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Kentucky Wildcats Basketball: Should We Worry about Skal Labissiere?

How does Skal's production stack up with former freshman centers under John Calipari? Pretty well, actually.

Richard Mackson-USA TODAY Sports

When Skal Labissiere announced his decision to come to Kentucky and was later deemed eligible to play by the NCAA, fans had visions of Anthony Davis and Nerlens Noel dancing in their heads.

Fair or not, the expectations for him were through the roof, and a Final Four this season was almost a given. Skal was the second-ranked recruit in the nation behind Ben Simmons in 2015. He also has been mentioned in the conversation about the top overall pick in the NBA draft in 2016. With his combination of size, skill, and shooting touch, Skal was a can't miss prospect and a huge recruiting coup for John Calipari.

But in recent weeks, Skal's production and minutes have dropped considerably. In the last two games, Skal has played a combined 32 minutes, scored a total of 8 points, has three blocks, and has a total of three rebounds. He hasn't shown much toughness under the basket, and even if the guards are not feeding him in the post, he hasn't been rebounding and creating his own shot on that end.

Things came to a head in the UCLA loss when point guard Tyler Ulis angrily shoved Skal under the basket after he failed to grab a rebound:

To be fair to Skal, outside of some high school All-Star games, he didn't play much competitive basketball his senior year due to the fact that he transferred schools and was not allowed to play.

Here are Skal's averages through eight games:

12 points, 3.9 rebounds, 2.1 blocks, no double-doubles with four single-digit games.

That's not bad. Obviously, you want to see the blocks and the rebounds to increase, but 12 points a game with as much scoring this team has, that looks pretty good.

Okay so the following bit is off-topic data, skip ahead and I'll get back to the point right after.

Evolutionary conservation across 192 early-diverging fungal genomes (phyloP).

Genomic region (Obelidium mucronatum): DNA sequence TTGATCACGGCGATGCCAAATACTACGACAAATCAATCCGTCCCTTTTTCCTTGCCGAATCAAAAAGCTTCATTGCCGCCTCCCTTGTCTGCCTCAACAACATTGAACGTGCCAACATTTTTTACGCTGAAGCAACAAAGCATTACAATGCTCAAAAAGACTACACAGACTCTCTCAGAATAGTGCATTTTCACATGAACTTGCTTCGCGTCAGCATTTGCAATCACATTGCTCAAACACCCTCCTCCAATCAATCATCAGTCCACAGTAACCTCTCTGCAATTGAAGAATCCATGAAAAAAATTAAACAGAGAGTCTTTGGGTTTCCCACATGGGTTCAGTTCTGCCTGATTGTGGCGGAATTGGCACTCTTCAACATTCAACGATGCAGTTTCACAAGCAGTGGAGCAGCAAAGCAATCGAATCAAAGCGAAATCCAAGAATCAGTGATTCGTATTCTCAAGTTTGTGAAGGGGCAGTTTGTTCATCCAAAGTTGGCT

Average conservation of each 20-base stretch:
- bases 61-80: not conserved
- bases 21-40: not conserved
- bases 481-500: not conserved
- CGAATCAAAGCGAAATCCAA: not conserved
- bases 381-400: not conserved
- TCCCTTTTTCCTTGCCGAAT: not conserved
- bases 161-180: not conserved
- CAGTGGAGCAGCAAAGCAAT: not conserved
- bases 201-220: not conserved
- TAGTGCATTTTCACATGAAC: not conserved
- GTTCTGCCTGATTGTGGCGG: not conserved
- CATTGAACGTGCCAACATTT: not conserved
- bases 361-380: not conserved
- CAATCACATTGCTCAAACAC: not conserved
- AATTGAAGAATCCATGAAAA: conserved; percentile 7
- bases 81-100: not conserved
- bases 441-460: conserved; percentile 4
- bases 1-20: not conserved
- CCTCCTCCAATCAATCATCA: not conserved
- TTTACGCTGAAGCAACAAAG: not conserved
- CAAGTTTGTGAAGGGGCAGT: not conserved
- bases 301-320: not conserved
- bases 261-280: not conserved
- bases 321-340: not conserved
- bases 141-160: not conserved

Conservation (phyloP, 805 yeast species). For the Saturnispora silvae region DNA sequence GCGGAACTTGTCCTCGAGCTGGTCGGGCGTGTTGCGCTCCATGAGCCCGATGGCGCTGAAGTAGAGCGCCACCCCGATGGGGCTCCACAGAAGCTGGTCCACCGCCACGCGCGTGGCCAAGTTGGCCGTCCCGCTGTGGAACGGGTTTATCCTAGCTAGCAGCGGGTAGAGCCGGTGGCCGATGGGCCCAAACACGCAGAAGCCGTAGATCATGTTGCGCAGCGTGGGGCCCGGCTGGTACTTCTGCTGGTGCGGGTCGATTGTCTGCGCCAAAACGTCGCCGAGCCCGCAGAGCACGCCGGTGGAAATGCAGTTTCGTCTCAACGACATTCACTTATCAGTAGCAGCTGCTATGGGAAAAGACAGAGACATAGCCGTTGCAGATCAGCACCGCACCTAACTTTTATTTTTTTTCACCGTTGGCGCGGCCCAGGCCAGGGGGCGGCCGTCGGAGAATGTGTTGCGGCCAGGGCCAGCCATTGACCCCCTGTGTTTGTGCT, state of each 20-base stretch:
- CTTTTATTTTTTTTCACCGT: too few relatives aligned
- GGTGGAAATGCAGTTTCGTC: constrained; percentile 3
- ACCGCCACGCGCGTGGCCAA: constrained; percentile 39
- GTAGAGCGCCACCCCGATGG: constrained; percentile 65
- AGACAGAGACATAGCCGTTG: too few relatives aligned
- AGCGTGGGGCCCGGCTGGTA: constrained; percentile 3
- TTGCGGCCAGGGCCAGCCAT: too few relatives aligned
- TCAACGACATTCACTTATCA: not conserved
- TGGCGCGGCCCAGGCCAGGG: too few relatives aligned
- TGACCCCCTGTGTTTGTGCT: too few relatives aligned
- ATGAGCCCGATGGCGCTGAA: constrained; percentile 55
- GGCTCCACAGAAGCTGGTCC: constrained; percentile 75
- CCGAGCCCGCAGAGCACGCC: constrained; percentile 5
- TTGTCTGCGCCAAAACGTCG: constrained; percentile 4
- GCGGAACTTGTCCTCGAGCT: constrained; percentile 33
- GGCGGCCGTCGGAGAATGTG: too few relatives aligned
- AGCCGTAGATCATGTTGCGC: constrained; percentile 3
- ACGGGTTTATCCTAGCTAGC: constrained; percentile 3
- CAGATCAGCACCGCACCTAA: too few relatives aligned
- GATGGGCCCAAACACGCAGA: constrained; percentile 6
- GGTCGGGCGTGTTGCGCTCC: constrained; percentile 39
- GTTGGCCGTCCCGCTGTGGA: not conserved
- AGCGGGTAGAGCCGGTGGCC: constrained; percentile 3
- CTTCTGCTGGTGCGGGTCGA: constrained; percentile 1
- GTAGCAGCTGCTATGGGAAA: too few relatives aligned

In comparison, what did the other freshman centers average in their first 8 games and how did they finish?

Demarcus Cousins:

14.75 points, 8.13 rebounds, 2.38 blocks, 2 double-doubles, 2 single digit scoring games.

Anthony Davis:

12.38 points, 9 rebounds, 4.5 blocks, 2 double-doubles, 2 single digit scoring games

Nerlens Noel:

11.63 points, 9 rebounds, 3.13 blocks, no double-doubles, 3 single digit games

Dakari Johnson:

5.13 points, 4.13, 0.25 blocks, no double-doubles, 7 single digit scoring games

Karl-Anthony Towns:

8.25 points, 6.89 rebounds, 2.63 blocks, one double-double, 5 single digit games

These numbers should put things in perspective for us. Every one of those players ended the season with better numbers almost across the board. There is a learning curve for every freshmen in college basketball and Skal is no different.

Dakari Johnson did have to almost split time with Willie Cauley-Stein, but he averaged more minutes than he did in that stretch. And Karl-Anthony Towns was part of a platoon system that had him split time with Dakari Johnson. But Towns looked a lot like Ska early in the season: he was timid, he seemed lost, and he did not want to battle in the post.

John Calipari's favorite target to go after was Towns, much like Skal is right now. As the season progressed, Karl got better and became a player that would beat out Jahlil Okafor as the top pick in the draft.

The scoring for Skal is on par or better than the rest of the centers as is his blocked shots. The biggest discrepancy is in the rebounds category. He has the lowest average and the closest was Dakari Johnson's average. To me, that is the key area that Skal needs to improve in order for this team to reach it's potential.

I have all of the faith in the world in Kenny Payne and John Calipari as far as coaching big men is concerned. With Tyler Ulis pushing him, Skal will have motivation from the team leader. As long as Skal's attitude stays positive and he has a desire to get better, I think he will be just fine. He has said multiple times that he came to Kentucky because he wanted to be pushed by Cal to be his best. If he wanted to go somewhere and be coddled, he wouldn't have become a Wildcat.

Be patient. It's just December. Skal will have multiple games where he is challenged by talented big men and that means he has multiple opportunities to improve.